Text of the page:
The National Agenda for the years 2006-2015, "The Jordan we strive for," includes the elimination of the worst forms of child labor as a goal.1833 The Jordanian National Plan of Action (NPA) for Children 2004-2013 aims to eliminate the worst forms of child labor in Jordan by 2014 and to decrease the number of child laborers under 16 years.1834
USDOL supported a USD 1 million ILO-IPEC project undertaken with the cooperation of the Ministries of Labor, Education, and Social Development to combat child labor in the urban services sector in Jordan. The program ended September 30, 2007. Over 1,700 children were withdrawn or prevented from child labor through educational services or training opportunities.1835
1817 For statistical data not cited here, see the Data Sources and Definitions section. For data on ratifications and ILO-IPEC membership, see the Executive Summary. For minimum age for admission to work, age to which education is compulsory, and free public education, see Government of Jordan, Labour Code, Law No. 8 of 1996, section 73; available from http://www.ilo.org/dyn/natlex/docs/WEBTEXT/45676/65048/E96JOR01.htm#c1. See also U.S. Department of State, "Jordan," in Country Reports on Human Rights Practices – 2007, Washington, DC, March 11, 2008, section 5; available from http://www.state.gov/g/drl/rls/hrrpt/2007/100598.htm.
1818 U.S. Department of State, "Country Reports – 2007: Jordan," section 6d.
1820 Mohammed Shahateet and Nihaya Issa Dabdub, Estimating Child Labour in Jordan: 1991-2005, Ministry of Labor, Amman, October 2002, 15-16.
1821 Muntaha Gharaibeh and Shirley Hoeman, "Health Hazards and Risks for Abuse Among Child Labor in Jordan," Journal of Pediatric Nursing 18, no. 2 (2003), 141 and 143. See also ILO Committee of Experts, Direct Request, Worst Forms of Child Labour Convention, 1999 (No. 182) Jordan (ratification: 2000), [online] 2004 [cited December 5, 2007]; available from http://webfusion.ilo.org/public/db/standards/normes/appl/appl-displayAllComments.cfm?hdroff=1&ctry=1850&conv=C182&Lang=SP.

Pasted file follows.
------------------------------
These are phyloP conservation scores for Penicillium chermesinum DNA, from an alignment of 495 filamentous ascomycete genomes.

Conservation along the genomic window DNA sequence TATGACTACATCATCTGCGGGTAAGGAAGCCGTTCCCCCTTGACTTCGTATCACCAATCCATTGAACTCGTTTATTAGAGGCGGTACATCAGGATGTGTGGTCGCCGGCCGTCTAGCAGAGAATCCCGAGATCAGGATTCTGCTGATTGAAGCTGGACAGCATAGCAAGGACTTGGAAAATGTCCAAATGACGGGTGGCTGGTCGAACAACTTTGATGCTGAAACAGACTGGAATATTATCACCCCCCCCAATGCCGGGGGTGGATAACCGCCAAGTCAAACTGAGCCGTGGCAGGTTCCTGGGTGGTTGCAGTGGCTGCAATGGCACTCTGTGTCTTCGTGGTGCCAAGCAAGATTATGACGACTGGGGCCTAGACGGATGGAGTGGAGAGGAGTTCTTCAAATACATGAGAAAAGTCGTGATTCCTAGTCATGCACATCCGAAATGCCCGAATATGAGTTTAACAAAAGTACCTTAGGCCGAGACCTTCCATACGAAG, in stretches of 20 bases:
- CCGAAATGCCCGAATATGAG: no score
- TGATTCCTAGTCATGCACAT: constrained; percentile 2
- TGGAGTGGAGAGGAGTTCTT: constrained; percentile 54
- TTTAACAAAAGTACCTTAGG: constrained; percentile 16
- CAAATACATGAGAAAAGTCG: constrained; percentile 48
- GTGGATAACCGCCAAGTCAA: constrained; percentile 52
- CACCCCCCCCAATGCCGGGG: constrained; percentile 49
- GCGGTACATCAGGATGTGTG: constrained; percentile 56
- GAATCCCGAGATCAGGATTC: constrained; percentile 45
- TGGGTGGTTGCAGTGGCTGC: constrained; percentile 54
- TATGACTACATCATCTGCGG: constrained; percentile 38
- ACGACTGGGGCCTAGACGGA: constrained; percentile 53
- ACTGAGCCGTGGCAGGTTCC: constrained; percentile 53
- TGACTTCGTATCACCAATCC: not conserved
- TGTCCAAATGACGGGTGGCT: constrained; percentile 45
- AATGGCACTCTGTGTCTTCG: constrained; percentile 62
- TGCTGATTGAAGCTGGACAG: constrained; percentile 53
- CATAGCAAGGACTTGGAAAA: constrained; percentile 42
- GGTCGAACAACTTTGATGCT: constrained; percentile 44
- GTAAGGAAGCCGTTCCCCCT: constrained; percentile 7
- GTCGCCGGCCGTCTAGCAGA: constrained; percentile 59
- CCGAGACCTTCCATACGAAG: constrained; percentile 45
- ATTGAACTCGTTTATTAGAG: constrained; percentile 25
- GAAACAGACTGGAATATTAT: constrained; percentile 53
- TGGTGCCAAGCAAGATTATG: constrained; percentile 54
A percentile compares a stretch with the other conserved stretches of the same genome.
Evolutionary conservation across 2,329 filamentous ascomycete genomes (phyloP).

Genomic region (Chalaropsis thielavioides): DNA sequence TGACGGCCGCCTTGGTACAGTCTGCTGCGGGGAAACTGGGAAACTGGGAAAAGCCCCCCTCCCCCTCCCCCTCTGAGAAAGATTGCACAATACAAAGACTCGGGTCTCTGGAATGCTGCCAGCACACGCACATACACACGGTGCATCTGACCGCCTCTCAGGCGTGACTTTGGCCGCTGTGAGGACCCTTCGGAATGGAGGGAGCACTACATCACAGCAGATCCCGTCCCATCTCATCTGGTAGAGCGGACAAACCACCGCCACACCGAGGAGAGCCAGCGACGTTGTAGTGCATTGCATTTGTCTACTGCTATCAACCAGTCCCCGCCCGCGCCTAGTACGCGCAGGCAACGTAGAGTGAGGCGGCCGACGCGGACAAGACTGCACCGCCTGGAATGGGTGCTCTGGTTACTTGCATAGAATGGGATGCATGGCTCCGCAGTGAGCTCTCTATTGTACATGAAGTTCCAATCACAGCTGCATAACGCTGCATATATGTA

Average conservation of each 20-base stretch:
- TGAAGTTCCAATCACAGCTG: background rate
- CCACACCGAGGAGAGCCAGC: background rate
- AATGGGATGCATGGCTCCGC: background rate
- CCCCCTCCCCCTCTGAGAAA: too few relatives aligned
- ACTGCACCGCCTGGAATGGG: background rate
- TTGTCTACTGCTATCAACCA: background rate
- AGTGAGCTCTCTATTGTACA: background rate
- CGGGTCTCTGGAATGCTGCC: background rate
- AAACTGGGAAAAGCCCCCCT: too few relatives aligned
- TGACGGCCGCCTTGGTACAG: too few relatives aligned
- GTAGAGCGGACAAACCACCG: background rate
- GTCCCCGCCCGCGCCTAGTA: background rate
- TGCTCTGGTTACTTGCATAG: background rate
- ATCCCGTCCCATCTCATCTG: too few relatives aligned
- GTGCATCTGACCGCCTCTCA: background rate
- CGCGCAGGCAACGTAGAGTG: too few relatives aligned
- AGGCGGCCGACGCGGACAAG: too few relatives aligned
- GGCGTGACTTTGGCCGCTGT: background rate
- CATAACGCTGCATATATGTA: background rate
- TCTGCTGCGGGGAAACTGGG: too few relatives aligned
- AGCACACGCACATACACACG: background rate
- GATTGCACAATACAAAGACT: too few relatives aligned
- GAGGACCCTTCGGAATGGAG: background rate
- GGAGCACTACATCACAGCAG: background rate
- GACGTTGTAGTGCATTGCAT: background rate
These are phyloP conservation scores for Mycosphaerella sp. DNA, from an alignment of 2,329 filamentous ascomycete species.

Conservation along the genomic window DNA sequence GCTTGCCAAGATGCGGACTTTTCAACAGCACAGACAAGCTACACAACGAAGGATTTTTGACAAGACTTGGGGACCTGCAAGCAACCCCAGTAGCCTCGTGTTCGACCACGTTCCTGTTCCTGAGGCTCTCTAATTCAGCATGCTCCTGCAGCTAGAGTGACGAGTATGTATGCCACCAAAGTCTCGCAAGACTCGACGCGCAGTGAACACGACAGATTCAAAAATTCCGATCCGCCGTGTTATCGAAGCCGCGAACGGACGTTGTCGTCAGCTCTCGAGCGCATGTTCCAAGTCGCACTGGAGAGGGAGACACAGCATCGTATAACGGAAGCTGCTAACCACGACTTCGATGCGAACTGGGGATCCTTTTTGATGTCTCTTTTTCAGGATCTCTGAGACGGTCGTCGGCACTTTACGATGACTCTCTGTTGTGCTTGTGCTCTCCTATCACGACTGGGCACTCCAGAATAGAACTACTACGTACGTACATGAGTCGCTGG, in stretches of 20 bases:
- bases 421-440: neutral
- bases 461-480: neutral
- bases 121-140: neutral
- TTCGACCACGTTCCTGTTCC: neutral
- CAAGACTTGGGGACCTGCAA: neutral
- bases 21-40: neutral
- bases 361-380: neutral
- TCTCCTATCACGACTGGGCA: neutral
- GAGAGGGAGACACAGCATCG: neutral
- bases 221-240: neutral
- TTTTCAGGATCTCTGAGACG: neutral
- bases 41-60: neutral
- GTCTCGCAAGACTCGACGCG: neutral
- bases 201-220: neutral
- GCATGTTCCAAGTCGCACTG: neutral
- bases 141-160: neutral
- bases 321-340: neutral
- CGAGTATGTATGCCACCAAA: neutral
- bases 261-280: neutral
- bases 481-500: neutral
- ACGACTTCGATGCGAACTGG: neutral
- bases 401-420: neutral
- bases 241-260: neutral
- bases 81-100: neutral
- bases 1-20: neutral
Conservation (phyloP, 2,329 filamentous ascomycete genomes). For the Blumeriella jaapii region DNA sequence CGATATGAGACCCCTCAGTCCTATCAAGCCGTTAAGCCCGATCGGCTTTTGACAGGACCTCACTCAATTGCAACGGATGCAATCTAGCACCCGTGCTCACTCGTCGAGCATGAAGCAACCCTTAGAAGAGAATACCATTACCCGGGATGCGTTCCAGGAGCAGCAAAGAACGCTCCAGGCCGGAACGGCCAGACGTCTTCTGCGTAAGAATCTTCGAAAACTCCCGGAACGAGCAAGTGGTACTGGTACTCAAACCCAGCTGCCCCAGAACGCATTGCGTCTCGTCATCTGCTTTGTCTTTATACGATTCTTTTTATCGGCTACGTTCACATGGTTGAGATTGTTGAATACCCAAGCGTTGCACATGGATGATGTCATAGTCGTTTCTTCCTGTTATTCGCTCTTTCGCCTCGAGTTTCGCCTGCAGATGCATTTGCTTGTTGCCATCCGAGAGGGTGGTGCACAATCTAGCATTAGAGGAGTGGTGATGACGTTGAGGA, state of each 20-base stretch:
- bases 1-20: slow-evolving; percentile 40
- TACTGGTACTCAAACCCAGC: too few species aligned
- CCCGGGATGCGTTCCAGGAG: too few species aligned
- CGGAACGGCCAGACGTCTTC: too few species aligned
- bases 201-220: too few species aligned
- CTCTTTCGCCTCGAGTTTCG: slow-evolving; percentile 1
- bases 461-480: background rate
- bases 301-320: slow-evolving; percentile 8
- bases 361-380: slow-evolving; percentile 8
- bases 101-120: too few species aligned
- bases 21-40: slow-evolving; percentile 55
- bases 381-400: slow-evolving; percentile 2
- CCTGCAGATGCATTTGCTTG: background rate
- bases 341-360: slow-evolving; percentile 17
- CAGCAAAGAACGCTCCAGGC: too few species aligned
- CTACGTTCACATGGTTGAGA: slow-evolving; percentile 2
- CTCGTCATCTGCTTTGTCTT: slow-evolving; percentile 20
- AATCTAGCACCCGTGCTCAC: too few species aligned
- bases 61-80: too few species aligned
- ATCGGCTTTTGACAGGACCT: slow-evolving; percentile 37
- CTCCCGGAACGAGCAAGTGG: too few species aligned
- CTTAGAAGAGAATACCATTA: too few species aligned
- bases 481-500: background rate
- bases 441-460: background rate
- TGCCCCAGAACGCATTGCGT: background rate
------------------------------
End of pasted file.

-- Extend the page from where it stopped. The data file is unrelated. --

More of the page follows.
1822 U.S. Department of State, "Country Reports – 2007: Jordan," section 6d.
1823 Government of Jordan, Labour Code, chapter VIII, section 73-74. See also U.S. Department of State, "Country Reports – 2007: Jordan," section 6d.
1824 ILO Committee of Experts, Direct Request, Worst Forms of Child Labour Convention, 1999 (No. 182) Jordan (ratification: 2000).
1825 Government of Jordan, Labour Code, chapter VIII, section 75-76. See also U.S. Department of State, "Country Reports – 2007: Jordan," section 6d.
1826 Government of Jordan, Constitution of the Hashemite Kingdom of Jordan, (1952), Chapter 2, article 13; available from http://www.mfa.gov.jo/uploads/const.pdf.
1827 Coalition to Stop the Use of Child Soldiers, "Jordan," in Child Soldiers Global Report 2004, London 2004; available from http://www.child-soldiers.org/document_get.php?id=957.
1828 ILO Committee of Experts, Direct Request, Worst Forms of Child Labour Convention, 1999 (No. 182) Jordan (ratification: 2000).
1829 U.S. Department of State, "Country Reports – 2007: Jordan," section 5.
1830 ILO Committee of Experts, Direct Request, Worst Forms of Child Labour Convention, 1999 (No. 182) Jordan (ratification: 2000). See also Government of Jordan, "Jordan," in Legislation of Interpol Member States on Sexual Offences against Children, 2006, article 310; available from http://www.interpol.int/Public/Children/SexualAbuse/NationalLaws/CsaJordan.pdf.
1831 U.S. Department of State, "Country Reports – 2007: Jordan," section 6d.
1832 ILO Committee of Experts, Direct Request, Worst Forms of Child Labour Convention, 1999 (No. 182) Jordan (ratification: 2000).
1833 ILO-IPEC, National Programme to Eliminate Child Labour in Jordan, Technical Progress Report, Geneva, March 13, 2007, 2.
1834 UCW analysis of ILO SIMPOC, UNICEF MICS, and World Bank Surveys, Child Economic Activity and School Attendance Rates, March 1, 2007.
1835 ILO-IPEC, National Programme to Eliminate Child Labour in Jordan, Technical Progress Report, Geneva, September 2007.